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Rich Nigerians will not attend your fine-dining event: PR expert shares her insights

Moliehi Molekoa, Magna Carta’s business unit head.

Moliehi Molekoa, Magna Carta’s business unit head.

Public relations – or reputation management as many in the industry like to call it – is growing in many African markets as foreign and local companies expand across the region.

Historically, international agencies have typically worked with affiliates and partners in African markets (outside of South Africa) when needed. However, a number of top players have set up their own offices in key countries as their clients’ interests in the region grow. These include Ogilvy PR and Hill+Knowlton Strategies, which opened its office in Nigeria last year.

South African agencies are also spearheading expansion into the rest of the continent, along with their domestic clients. One example is Magna Carta, which is the exclusive African affiliate of one of the top five global PR firms, Ketchum. The agency has followed clients like Standard Bank into Africa and has grown its network to include 19 countries – having launched in Zimbabwe this year.

Moliehi Molekoa, Magna Carta’s business unit head, shares her thoughts on the industry’s growth across the continent and the trends that are influencing it.

When did Magna Carta start focusing on African markets outside of South Africa?

We started looking at aggressively increasing our Africa footprint eight years ago. This approach formed part of our over-arching growth strategy, and being aware of the global trends and where most growth was projected to come from. As an agency we had to make sure we were ready to service any client that wanted to operate on the rest of the continent.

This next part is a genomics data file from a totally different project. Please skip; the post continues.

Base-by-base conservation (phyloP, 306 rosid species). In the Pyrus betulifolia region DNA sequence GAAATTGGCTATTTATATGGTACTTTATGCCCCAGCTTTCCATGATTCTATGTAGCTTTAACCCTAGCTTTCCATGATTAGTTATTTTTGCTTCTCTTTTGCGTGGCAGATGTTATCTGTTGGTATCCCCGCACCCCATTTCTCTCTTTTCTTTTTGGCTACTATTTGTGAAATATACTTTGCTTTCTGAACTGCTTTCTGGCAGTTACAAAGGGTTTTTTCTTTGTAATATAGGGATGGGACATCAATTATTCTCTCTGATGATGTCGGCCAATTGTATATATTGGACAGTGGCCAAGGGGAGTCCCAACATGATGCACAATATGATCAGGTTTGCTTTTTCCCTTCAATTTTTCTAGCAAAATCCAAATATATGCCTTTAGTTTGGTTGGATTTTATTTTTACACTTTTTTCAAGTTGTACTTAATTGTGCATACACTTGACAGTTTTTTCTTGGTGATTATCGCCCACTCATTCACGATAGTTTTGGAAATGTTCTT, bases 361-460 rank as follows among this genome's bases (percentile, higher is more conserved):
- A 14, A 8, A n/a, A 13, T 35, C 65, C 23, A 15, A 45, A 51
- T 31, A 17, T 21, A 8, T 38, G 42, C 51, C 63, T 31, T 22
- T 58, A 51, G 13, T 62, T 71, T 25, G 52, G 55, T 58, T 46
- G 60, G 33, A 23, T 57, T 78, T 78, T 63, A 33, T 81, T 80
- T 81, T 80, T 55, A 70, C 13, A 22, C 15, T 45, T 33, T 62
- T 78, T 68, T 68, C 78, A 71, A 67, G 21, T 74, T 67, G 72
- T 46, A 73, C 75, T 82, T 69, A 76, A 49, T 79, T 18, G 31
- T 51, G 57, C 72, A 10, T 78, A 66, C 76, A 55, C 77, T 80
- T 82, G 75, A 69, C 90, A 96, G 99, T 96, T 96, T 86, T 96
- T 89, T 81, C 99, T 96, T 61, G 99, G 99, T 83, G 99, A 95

What trends have been driving the PR industry on the continent over the last five to 10 years?

With very little appetite for above-the-line advertising, PR is seen as a discipline that will get you the “bang for buck”. The turbulent global market has placed a lot of emphasis on PR and most companies are operating on very tight budgets. We’ve also seen the realisation dawn that reputation management is becoming increasingly important, but from a practical level it’s still at the tail-end of business processes. However, as markets develop, the demand for reputation management by companies will rise.

On the rest of the continent, PR in its true sense is still growing. However, with a number of multinationals operating in key markets we are seeing an increased understanding of the profession.

We are also starting to see a number of African businesses expanding beyond their borders and taking on services of pan-African agencies to manage their reputation through regional and global networks. This is encouraging as we are not just waiting for big multinationals to come to Africa but are also taking the continent to the world.

The other trend we are seeing, and in which we have been actively involved in, is that of public affairs/advocacy management. This is when we provide a bridge for our clients and their various stakeholders in the public sector. In most cases this is not about publicity but mainly about relationship building and creating a mutually beneficial engagement platform that enables both clients and government to do business together.

What are some of the challenges facing the industry?

In some markets, PR is mostly mistaken for advertising or advertorials, which means that one needs to budget for client stories to be published or in some cases to have media attend a press conference. However, there has to be a budget to transport media and a facilitation fee for attendance. This practice is quite problematic for the majority of multinationals as they deem it as “paid for” media, yet in these countries it’s standard practice based on the socioeconomic dynamics and how the media industry is structured.

As much as these are challenges, we are also seeing them as an opportunity to change how we operate and approach media, but also clients’ perception on the measure of success. It’s no longer about the quantity of media coverage gained; the focus is now on the quality of the coverage received. This is achieved through targeted and strategic engagements.

How has the economic slowdown in Africa impacted your business this year?